It would also be bad IF Apple was employing torture to obtain shoplifting confessions, but there is no proof of that either. Elementary logic insists that you cannot draw any valid conclusion from an unverified premise like “Ousmane Bah was recklessly implicated in a crime by an AI using facial recognition technology.”

      To top off all of this, it appears to be the case that Ousmane Bah was sent a court summons after the criminal charges were filed. If he had responded, he could have easily cleared it up in a few minutes by showing that (a) he wasn’t the guy pictured in the images, and (b) he was at his prom the night his ID was first presented. He got arrested because he was too lazy to respond to the summons, not because of Apple’s alleged misconduct. Here in Texas, he could be charged additionally with Failure to Appear, even if he were not guilty of the original offense.

      “Bah will be awarded a handsome payout by a jury of his peers.” Only if he gets a jury composed of entitled high-school twerps who “lose” their ID, ignore court notices when the ID is misused, and then expect a huge payday.

      Perhaps Apple can seek compensation from Ousmane Bah, “not a billion bucks, but certainly enough to reimburse the direct and indirect costs that [it] did in fact incur” as a result of the legal fees and bad publicity from this claim.

    3. Mike, what makes you think that “Apple had the information to know that Bah was innocent, but Apple didn’t put 2+2 together?”

      According to the New York Post, somebody came into a Boston Apple Store and presented a valid state-issued ID identifying him as Ousmane Bah. There was no photo on the ID (a motor vehicle operator learner’s permit), but the individual was recorded on the store security cameras presenting the ID while attempting to obtain property fraudulently. The same individual who presented the Ousmane Bah ID was later observed to be committing further thefts on camera at other stores. Those undisputed facts were presented to a magistrate who found probable cause that the individual known only as Ousmane Bah had committed criminal offenses. Apple did not possess any information to suggest that the individual using Ousmane Bah’s NONPHOTO ID was not, in fact, Ousmane Bah.

      It is simply not true that “after Apple took security video footage of the real perpetrator who stole Bah’s identity as well as Apple products — the film wasn’t used.” The film obviously WAS used. That is how they tied the individual who had presented the Ousmane Bah ID to the other crimes.

      Nor is it a mystery “Why wasn’t Apple’s video footage given to authorities immediately, before Bah’s arrest.” It was, but before the arrest there was no way for Apple or the police to know that the man in the videos wasn’t really Ousmane Bah. They didn’t have a picture of the real Bah before his mug shot.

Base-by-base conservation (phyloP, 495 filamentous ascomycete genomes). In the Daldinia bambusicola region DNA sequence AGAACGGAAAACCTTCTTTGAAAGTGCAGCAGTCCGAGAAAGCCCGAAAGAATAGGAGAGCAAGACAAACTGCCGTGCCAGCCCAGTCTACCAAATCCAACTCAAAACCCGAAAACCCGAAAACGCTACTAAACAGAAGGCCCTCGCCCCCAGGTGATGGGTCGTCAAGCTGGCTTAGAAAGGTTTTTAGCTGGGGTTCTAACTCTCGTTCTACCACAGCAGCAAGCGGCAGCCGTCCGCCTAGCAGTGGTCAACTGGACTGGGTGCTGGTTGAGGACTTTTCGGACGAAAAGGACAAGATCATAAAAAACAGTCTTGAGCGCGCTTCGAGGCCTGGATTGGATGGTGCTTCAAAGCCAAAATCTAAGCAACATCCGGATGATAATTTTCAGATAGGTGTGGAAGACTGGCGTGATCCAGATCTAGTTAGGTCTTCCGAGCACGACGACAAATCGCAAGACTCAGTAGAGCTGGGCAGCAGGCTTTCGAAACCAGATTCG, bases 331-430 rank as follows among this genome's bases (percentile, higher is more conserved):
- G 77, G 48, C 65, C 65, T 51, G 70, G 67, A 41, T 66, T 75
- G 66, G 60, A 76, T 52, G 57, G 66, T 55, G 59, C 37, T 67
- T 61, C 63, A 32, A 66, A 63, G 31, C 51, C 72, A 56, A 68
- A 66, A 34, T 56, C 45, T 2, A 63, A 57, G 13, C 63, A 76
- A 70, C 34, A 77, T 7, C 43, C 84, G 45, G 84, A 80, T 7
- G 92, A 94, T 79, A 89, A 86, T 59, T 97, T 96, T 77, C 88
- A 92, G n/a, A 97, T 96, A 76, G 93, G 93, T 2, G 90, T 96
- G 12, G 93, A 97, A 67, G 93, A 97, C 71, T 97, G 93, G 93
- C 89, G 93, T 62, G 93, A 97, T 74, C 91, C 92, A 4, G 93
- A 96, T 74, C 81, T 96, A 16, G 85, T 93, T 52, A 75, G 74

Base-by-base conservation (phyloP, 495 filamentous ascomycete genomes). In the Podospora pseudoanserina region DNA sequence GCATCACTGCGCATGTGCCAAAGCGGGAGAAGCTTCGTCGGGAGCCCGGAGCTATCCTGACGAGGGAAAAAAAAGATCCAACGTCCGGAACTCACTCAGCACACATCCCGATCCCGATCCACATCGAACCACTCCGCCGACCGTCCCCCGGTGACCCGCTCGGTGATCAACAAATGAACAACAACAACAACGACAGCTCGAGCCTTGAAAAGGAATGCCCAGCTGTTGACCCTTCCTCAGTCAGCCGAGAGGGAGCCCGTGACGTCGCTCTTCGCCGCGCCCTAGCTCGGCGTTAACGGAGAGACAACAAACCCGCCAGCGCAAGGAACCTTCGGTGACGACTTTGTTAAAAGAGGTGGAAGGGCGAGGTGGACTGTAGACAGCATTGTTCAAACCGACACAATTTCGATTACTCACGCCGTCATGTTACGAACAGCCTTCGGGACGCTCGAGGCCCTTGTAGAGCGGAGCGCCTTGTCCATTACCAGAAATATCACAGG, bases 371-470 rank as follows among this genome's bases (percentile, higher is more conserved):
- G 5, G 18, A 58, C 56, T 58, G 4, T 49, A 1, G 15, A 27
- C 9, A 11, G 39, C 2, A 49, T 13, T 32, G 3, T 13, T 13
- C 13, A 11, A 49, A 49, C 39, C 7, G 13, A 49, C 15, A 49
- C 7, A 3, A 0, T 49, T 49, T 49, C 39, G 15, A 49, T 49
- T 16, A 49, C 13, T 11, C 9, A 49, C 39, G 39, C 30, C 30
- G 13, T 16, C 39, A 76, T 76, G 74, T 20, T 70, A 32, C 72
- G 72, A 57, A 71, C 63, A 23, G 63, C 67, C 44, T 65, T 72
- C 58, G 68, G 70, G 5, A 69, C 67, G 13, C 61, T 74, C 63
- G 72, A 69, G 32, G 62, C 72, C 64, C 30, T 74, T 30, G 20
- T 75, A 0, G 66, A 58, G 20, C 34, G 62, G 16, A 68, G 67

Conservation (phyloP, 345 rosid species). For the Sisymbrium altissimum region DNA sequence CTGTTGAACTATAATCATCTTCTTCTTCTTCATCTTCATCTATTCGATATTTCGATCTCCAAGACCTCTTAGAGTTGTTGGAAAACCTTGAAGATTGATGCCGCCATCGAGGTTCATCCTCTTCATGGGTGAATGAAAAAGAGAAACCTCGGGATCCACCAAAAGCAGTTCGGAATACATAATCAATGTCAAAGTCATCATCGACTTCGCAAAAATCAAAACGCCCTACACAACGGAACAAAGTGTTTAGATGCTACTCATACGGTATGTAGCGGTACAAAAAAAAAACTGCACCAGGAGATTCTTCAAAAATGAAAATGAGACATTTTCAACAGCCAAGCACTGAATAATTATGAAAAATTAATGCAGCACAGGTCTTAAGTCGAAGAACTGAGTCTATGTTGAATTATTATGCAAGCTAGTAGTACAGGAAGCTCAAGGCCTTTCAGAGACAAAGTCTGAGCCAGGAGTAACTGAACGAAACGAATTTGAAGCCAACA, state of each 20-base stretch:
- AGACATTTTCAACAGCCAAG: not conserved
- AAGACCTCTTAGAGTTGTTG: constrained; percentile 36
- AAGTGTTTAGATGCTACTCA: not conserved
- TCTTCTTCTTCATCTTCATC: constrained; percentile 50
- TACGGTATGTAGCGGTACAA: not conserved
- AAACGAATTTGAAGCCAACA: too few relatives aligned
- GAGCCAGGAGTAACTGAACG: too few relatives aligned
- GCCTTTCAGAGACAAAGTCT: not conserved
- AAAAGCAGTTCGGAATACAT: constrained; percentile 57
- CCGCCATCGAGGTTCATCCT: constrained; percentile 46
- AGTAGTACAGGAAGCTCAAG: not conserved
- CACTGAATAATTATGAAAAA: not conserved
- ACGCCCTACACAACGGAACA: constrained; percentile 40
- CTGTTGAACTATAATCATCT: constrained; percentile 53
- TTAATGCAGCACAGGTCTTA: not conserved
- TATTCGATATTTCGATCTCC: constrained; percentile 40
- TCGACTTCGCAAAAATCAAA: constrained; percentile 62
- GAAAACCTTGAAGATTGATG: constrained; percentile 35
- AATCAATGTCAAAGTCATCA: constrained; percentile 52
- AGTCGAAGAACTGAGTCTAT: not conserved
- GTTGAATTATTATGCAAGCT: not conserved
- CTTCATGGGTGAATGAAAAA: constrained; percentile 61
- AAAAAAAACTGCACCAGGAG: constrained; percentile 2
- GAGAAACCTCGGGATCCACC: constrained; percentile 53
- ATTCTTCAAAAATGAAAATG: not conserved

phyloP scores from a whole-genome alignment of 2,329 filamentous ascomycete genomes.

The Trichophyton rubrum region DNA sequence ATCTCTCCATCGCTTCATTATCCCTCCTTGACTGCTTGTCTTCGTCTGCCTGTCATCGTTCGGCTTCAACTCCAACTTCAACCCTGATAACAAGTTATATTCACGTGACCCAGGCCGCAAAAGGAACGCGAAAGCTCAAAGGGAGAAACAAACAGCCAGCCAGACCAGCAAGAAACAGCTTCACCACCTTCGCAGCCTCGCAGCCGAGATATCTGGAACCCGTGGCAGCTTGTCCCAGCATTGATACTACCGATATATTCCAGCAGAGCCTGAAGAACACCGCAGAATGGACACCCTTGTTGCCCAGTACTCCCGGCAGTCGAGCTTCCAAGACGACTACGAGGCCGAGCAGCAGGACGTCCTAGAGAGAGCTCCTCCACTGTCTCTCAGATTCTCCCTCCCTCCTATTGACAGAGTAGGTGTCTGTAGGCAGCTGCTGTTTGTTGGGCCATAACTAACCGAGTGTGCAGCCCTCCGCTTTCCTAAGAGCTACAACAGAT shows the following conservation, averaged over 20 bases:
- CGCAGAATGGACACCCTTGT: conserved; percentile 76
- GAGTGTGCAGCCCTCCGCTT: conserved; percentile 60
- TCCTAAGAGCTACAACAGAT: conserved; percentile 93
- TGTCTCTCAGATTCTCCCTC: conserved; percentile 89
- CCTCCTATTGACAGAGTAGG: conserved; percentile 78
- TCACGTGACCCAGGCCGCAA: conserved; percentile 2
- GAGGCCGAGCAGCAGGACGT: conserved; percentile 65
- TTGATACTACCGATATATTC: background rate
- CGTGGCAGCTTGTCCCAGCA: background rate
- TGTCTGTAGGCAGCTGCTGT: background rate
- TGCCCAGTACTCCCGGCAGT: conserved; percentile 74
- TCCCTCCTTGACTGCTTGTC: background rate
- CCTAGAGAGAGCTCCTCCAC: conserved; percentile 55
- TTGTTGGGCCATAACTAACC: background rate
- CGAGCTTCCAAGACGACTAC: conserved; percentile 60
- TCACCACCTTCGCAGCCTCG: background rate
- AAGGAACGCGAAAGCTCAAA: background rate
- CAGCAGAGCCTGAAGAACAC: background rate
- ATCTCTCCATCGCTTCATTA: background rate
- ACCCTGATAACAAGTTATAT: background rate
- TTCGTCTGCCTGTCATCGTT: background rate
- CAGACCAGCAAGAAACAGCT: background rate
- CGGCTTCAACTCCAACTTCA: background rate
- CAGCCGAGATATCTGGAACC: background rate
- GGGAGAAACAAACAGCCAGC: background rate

I agree that “if Apple was to use some kind of AI and it mixed up facial ID with stolen credentials,” that would be bad. However, there is no proof outside the lawsuit petition that any AI was involved here at all. Apple says this was just a routine use of store security footage viewed by human beings. Why should we disbelieve them?

      It would also be bad IF Martians invaded or Apple was employing torture to obtain shoplifting confessions, but there is no proof of that either. Elementary logic insists that you cannot draw any valid conclusion from an unverified premise like “Ousmane Bah was recklessly implicated in a crime by an AI using facial recognition technology.”

      To top off all of this, it appears to be the case that Ousmane Bah was sent a court summons after the criminal charges were filed. If he had responded, he could have easily cleared it up in a few minutes by showing that (a) he wasn’t the guy pictured in the images, and (b) he was at his prom the night his ID was first presented. He quite possibly got arrested because he was too lazy to respond to the summons, not because of Apple’s alleged misconduct. Here in Texas, he could be charged additionally with Failure to Appear, even if he were not guilty of the original offense.

      “Bah will be awarded a handsome payout by a jury of his peers.” Only if he gets a jury composed of entitled high-school twerps who “lose” their ID, ignore court notices when the ID is misused, and then expect a huge payday.

      Perhaps Apple can seek compensation from Ousmane Bah, “not a billion bucks, but certainly enough to reimburse the direct and indirect costs that [it] did in fact incur” as a result of the legal fees and bad publicity from this claim.

      (I apologize if this is a double posting for some of you)

  4. Even if the student was mistaken regarding his belief of and subsequent claim of Apple having face recognition systems in Apple stores, the fact remains that he has been to put it lightly, severely inconvenienced.

    The source article mentions he first found out about the charges in June via a court summons and was arrested in November. Wonder if he ignored the summons to have to result in an arrest later in the year. Otherwise it’s difficult to see how he wasn’t cleared of charges far ahead of being arrested.

    1. He wasn’t cleared because he ignored the summons he received in June, and five months later, on November 29th, the police came knocking at his door and arrested him. It was impossible to ignore that. He seems full of assumptions about the law.